- The Washington Times - Monday, May 29, 2000

BALTIMORE The 17-year cicada wasn't expected until 2004, but the bugs have been showing up across Maryland early, puzzling some scientists.
The 17-year cicadas were last seen in 1987. They've been sighted recently in suburban landscapes in northern Maryland.
"They're in my yard, in my trees they're everywhere," said Lamont Brown, who lives off Liberty Road in Baltimore County. "The birds are having a good time. The ants are having a field day. Everybody prospers."
According to life-cycle charts, the insects were not expected to see daylight until 2004. Why now?
"The first thing people say is 'global warming,'" said Gaye Williams, an entomologist with the Maryland Department of Agriculture. "It doesn't have anything to do with global warming. This is not the apocalypse."
The emerging bugs belong to a particular group known as Brood 10. The name refers to one of 12 geographically distinct classes of 17-year cicadas that appear mostly in the Northeastern United States.
Tens of thousands of untimely Brood 10 cicadas also appeared this week in a six-county area in southwestern Ohio.
"It's really cool," said Gene Kritsky, a cicada expert at the College of Mount St. Joseph in Cincinnati. "We have six to eight thousand on campus right now. I've seen some trees with hundreds in them. Yards are inundated. I've even started hearing cicada calls."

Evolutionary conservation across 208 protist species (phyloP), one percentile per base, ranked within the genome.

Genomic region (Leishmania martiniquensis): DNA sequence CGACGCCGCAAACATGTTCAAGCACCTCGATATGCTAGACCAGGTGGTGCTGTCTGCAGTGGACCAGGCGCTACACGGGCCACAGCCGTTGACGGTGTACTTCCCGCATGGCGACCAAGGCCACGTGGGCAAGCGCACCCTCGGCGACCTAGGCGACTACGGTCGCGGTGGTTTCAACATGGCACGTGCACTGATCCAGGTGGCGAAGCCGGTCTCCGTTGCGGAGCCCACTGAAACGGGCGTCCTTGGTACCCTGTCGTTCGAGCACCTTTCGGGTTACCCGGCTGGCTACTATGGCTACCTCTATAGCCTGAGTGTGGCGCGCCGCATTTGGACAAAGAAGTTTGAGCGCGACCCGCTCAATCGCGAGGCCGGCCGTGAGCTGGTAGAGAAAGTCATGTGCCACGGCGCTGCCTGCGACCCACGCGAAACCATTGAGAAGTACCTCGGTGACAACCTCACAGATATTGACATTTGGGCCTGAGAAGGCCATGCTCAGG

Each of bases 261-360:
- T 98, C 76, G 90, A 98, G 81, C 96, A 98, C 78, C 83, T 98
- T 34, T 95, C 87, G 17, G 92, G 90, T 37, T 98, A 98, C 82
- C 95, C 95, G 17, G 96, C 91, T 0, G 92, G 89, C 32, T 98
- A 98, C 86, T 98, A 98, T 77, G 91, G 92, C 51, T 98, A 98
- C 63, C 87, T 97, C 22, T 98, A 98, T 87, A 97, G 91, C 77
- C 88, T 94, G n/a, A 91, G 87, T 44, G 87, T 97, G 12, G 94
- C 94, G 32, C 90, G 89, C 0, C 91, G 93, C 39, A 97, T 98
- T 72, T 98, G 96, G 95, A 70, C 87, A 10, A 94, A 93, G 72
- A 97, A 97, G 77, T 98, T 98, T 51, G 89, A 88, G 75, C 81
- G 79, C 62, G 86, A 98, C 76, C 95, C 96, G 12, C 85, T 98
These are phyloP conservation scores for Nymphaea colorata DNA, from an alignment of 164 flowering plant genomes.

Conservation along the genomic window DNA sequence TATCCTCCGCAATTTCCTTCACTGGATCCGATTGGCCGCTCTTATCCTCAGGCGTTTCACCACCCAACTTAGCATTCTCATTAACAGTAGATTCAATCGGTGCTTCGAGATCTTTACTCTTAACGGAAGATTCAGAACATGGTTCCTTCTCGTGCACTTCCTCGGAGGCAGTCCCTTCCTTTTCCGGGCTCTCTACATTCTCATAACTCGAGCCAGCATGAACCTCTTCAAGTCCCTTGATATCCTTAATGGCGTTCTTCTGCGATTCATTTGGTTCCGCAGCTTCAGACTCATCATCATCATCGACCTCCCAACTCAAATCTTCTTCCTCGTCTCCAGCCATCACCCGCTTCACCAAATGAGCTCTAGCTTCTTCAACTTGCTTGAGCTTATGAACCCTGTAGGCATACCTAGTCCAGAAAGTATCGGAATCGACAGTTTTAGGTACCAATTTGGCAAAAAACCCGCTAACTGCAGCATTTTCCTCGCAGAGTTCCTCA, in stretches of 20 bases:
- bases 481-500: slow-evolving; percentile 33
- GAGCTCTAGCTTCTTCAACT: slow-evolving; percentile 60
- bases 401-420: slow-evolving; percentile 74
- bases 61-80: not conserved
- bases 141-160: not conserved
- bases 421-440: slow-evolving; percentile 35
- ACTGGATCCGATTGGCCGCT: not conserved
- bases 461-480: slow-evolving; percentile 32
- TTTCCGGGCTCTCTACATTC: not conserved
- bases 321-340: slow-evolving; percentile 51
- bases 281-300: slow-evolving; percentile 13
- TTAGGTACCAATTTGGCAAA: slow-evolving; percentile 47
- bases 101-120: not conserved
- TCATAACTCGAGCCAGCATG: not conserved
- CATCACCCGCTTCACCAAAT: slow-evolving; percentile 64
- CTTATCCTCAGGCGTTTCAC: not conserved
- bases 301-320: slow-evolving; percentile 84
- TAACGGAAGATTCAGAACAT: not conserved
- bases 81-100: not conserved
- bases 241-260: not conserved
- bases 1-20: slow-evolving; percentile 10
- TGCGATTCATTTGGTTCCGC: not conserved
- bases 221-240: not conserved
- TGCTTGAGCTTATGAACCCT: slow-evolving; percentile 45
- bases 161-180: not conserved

Mr. Kritsky was not surprised that the cicadas came out early, however. Every year for a decade, he has taken his students to a nearby orchard to dig up a few hundred of the brood and monitor their growth.
He discovered some time ago that a portion of the bugs had skipped the usual four-year dormancy stage and were growing at the same rate as 13-year cicadas.
Mr. Kritsky is recording samples of cicada counts from Ohio to Maryland submitted to his Web site. The information will help document what may be an unusual evolutionary strategy.
Only a small percentage of Brood 10 is emerging, Mr. Kritsky said. He guesses that an overpopulation of cicadas underground may have caused a subset to relieve competition for food by coming out early.
Cicada expert Chris Simon of the University of Connecticut was not surprised by the early appearance of Brood 10. Mr. Simon was roaming the foothills of South Carolina and Georgia this week sampling an emergence of Brood Six cicadas when she heard of the Ohio and Maryland outbreak.
"We expected it," Mr. Simon said. "We call it 'bet-hedging.' " Looking at maps of geographic boundaries of cicada broods, entomologists have noticed that major territories for 17-year cicadas often overlap, she said. In Virginia and Southern Maryland the Brood Twos overlap with Brood Sixes from the Carolinas. They emerge at four-year intervals from each other.
Biologists believe the occasional four-year acceleration prevents a brood from "putting all its eggs in one basket," Simon said, giving the bugs a chance to create a class.

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